His goal scoring tendencies are worthy of praise as well. Hutson absolutely loves driving into the OZ to try and create a shooting opportunity as deep into the OZ as possible, maximizing the efficiency of every scoring chance he can get.
These are some of Hutson’s more impressive net-drives of the year. Notice his posture and how he never fully commits to shooting, keeping other play-options alive. He navigates traffic and understands what direction and what time incoming pressure will come from. He consistently manages to protect the puck with either reach or a skill-move without breaking stride. The speed itself is enough to get the job done here and that will be a limit at the next level (more below on that) but the process from his first touch to the shot itself is projectable in terms of how Hutson is reading the ice.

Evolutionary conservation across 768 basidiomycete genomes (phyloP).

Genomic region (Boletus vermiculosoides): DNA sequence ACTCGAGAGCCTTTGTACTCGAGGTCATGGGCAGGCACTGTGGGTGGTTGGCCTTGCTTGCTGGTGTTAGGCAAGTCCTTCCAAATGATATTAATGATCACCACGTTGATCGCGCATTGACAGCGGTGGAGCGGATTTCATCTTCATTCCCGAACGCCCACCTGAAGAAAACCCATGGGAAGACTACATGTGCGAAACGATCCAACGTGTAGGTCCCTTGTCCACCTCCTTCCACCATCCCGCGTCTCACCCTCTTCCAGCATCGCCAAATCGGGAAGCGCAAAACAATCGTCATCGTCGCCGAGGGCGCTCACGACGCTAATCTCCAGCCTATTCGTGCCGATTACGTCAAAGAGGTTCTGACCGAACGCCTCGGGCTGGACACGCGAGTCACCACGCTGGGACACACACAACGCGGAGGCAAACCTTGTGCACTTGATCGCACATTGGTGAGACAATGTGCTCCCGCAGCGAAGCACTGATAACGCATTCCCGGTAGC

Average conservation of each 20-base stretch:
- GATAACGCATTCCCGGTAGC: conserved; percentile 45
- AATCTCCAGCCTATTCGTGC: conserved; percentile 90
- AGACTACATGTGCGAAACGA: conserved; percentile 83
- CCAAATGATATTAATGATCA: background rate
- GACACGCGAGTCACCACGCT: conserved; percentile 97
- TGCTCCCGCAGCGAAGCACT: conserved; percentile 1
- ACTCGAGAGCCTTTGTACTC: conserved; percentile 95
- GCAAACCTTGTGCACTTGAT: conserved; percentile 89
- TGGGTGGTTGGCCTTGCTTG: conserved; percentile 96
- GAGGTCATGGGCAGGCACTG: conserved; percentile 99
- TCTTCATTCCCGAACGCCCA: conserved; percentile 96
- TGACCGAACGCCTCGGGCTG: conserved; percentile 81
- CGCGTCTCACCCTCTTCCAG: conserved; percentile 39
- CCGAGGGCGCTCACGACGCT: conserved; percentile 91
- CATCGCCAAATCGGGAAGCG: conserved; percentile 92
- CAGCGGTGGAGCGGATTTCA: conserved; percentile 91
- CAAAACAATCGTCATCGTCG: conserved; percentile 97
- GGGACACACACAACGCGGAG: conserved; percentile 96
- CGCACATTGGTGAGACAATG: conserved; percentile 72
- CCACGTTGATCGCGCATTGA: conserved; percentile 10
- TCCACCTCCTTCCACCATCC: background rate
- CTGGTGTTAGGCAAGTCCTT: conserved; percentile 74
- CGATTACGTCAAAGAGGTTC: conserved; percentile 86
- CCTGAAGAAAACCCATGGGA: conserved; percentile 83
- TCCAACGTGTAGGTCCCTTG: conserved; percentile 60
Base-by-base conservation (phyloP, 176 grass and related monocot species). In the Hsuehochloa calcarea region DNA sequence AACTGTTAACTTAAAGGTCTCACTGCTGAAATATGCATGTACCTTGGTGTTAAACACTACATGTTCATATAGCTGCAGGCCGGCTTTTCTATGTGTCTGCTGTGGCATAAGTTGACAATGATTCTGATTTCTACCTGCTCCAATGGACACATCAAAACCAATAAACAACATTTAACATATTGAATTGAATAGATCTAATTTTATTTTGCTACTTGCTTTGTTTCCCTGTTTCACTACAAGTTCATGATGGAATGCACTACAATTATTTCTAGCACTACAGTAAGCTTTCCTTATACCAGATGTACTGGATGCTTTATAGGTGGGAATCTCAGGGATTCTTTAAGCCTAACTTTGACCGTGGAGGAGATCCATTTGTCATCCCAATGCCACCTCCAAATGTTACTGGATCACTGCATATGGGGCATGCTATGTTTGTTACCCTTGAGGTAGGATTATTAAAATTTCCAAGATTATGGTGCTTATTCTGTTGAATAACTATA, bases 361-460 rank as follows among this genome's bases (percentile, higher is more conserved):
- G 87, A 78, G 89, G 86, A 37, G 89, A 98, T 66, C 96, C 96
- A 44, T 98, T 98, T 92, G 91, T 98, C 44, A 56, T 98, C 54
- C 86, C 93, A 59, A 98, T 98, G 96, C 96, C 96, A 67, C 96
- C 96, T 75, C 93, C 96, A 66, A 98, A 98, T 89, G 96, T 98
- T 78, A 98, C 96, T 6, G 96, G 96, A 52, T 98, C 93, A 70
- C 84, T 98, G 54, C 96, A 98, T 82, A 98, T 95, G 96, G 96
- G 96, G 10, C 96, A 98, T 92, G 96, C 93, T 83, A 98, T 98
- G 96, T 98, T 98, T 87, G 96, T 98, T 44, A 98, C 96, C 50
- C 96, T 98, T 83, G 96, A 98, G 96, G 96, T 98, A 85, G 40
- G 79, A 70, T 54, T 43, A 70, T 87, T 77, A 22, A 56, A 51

Something that is a little more debatable is his shot. Fortunately, Hutson is far from a point-shot spammer, and will almost always prefer to drive down the offensive funnel before releasing a shot. Unfortunately, the only goals Hutson will likely score as of now are up close because his shot lacks power and is not a reliable threat in the offensive zone from afar. There is room for optimism here, as there are weight transfer inefficiencies within his shot that can be addressed to improve his shot from a form perspective. General strength training will help as well. Both are likely required to make his shot at least a threat that needs to be respected from the blue line at the next level. While point shots themselves are often deemed inefficient, the threat of a point shot is still very useful. If defenders do not see much of a threat, they won’t play as far out in an attempt to stop the shot and this creates more bodies in middle ice for the offense to break down. It also means there is less reason for Hutson to draw opponents to the blue line to use his patented side-steps in the first place. He can circumvent this with impeccable timing, but I don’t think it’s going to be an issue that timing alone can solve in the NHL. Fortunately, with years of training I think the shot itself can become more than respectable enough to demand the attention that Hutson wants it to, and that attention from a distance is what will provide Lane more space to work with after beating the first layer of pressure. I’d rather see him stepping into this space to shoot anyways, so anything that can make this an easier process is a win in my books.